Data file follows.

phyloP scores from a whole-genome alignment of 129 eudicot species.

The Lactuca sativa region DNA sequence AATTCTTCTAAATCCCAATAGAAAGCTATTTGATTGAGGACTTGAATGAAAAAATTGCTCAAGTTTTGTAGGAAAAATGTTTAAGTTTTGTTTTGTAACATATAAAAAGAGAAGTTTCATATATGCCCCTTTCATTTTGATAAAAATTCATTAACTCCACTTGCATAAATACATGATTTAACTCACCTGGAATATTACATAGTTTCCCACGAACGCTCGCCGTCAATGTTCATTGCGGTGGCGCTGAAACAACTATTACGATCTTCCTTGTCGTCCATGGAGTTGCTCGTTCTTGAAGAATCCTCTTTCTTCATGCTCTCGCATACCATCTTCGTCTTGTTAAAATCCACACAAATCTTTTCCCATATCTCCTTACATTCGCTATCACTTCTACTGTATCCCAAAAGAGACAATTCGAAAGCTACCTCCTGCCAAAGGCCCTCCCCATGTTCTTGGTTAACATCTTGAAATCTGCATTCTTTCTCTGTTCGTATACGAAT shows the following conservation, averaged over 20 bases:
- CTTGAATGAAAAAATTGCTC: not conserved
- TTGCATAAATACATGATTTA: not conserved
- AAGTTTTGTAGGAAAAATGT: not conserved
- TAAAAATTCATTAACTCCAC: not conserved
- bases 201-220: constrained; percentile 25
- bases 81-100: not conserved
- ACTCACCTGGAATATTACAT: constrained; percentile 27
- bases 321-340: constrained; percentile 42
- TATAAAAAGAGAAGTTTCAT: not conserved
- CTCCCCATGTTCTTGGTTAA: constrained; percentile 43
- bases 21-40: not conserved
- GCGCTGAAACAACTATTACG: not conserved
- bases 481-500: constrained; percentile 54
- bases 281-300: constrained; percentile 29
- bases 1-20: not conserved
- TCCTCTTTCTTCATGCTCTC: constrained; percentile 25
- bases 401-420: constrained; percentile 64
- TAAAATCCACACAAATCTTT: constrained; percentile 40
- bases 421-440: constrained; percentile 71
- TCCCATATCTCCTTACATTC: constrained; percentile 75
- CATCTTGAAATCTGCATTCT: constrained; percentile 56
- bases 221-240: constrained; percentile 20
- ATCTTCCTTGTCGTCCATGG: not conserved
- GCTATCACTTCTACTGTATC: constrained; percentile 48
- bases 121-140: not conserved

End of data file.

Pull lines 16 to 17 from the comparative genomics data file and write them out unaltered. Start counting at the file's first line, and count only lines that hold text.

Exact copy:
- bases 281-300: constrained; percentile 29
- bases 1-20: not conserved